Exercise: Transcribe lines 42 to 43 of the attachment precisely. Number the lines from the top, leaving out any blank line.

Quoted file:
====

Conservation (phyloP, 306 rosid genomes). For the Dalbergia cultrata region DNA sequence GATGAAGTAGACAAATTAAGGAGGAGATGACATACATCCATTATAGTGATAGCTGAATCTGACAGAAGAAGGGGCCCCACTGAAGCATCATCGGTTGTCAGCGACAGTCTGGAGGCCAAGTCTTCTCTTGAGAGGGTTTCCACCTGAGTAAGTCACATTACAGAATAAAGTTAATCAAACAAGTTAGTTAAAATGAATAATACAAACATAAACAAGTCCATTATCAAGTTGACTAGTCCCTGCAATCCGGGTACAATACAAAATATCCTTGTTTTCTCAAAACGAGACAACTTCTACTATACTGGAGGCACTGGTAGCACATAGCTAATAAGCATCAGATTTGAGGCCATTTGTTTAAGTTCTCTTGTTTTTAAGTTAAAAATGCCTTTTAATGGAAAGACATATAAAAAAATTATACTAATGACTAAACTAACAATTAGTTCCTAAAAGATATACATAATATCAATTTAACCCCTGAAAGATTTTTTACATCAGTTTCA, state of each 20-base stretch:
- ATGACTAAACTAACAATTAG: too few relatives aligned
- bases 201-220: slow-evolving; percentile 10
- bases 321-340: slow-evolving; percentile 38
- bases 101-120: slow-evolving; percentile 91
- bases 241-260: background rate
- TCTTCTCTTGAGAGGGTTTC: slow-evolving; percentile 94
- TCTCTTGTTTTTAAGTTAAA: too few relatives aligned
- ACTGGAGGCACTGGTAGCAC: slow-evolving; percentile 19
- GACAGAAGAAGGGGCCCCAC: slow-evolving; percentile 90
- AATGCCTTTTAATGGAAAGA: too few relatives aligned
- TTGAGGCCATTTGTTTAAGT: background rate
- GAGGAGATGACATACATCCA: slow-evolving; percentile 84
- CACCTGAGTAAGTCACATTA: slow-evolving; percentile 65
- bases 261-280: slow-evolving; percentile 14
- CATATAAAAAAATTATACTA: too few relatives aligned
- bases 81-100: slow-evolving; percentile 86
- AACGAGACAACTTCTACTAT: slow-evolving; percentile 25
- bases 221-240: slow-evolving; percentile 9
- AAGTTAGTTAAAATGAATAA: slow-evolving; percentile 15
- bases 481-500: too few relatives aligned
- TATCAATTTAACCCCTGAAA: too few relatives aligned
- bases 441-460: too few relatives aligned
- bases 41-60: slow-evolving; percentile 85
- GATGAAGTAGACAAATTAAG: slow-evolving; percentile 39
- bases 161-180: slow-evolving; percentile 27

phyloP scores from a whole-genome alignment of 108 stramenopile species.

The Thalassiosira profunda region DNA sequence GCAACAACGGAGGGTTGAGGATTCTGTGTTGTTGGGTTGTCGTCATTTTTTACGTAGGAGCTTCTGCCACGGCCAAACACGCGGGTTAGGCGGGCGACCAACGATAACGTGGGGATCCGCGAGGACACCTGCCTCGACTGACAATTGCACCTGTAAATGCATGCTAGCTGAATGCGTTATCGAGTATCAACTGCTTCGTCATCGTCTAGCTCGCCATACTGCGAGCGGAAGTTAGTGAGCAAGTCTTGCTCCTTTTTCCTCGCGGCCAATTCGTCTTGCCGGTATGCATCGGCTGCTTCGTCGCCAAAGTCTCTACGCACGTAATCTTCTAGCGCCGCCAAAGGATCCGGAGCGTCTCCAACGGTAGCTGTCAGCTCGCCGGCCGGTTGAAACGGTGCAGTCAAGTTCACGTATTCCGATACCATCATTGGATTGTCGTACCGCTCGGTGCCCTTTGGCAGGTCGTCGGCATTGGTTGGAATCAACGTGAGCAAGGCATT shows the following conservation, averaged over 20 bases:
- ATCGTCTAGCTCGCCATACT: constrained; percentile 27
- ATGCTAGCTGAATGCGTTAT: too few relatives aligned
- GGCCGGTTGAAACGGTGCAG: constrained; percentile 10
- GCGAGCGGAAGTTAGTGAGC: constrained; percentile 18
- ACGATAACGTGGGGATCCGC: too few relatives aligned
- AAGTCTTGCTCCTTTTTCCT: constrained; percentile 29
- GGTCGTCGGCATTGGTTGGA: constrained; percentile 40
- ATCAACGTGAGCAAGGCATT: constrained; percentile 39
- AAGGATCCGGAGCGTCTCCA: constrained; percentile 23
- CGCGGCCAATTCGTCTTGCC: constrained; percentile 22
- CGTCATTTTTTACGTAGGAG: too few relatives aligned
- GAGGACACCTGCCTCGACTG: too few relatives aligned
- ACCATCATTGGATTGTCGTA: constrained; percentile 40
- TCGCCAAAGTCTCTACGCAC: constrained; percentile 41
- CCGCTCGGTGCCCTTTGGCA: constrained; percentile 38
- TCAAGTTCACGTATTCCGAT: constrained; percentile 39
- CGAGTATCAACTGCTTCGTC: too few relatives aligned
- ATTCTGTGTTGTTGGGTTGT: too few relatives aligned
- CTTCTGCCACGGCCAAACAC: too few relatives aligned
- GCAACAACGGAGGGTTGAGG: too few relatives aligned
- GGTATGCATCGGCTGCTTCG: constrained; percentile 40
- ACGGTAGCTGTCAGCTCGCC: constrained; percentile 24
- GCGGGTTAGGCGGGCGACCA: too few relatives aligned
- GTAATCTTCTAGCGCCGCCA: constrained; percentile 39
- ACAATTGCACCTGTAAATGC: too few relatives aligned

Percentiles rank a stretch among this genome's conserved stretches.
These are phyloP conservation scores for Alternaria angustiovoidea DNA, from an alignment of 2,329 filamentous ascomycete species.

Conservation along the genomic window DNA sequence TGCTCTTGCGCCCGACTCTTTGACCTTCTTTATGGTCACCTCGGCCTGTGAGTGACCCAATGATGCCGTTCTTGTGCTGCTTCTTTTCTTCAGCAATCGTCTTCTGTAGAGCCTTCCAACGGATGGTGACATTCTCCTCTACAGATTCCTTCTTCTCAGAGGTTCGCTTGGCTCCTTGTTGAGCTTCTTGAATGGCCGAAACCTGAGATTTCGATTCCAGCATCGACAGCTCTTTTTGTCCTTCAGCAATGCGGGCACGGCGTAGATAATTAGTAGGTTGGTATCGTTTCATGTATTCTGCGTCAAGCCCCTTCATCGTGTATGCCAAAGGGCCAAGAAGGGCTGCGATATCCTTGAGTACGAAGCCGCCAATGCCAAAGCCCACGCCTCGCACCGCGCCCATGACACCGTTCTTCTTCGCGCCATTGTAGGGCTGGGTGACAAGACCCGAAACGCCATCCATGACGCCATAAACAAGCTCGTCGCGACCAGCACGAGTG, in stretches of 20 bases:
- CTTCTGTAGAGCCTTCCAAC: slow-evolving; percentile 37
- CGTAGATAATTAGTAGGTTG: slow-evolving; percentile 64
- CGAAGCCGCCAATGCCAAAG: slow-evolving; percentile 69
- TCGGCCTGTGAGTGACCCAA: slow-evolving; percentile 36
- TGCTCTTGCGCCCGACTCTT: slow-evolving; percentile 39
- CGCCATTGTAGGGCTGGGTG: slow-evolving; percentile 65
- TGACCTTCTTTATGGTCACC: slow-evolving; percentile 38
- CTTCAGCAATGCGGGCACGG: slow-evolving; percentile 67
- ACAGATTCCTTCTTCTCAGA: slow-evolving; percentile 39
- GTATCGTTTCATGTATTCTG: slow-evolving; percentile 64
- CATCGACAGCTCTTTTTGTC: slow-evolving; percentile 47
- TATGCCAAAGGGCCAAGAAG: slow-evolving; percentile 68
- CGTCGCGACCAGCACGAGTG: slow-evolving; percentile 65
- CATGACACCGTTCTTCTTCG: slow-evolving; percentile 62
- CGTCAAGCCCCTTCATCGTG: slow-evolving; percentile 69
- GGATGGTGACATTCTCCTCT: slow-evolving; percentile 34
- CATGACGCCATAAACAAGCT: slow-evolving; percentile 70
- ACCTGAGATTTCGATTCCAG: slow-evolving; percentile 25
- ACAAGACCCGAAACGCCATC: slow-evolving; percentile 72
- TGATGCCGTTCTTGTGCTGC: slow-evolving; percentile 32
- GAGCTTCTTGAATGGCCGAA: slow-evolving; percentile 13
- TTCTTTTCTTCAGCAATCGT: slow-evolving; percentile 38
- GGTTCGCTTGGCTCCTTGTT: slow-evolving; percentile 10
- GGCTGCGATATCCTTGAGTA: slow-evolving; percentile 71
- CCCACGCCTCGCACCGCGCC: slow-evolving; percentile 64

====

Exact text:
- TCGCCAAAGTCTCTACGCAC: constrained; percentile 41
- CCGCTCGGTGCCCTTTGGCA: constrained; percentile 38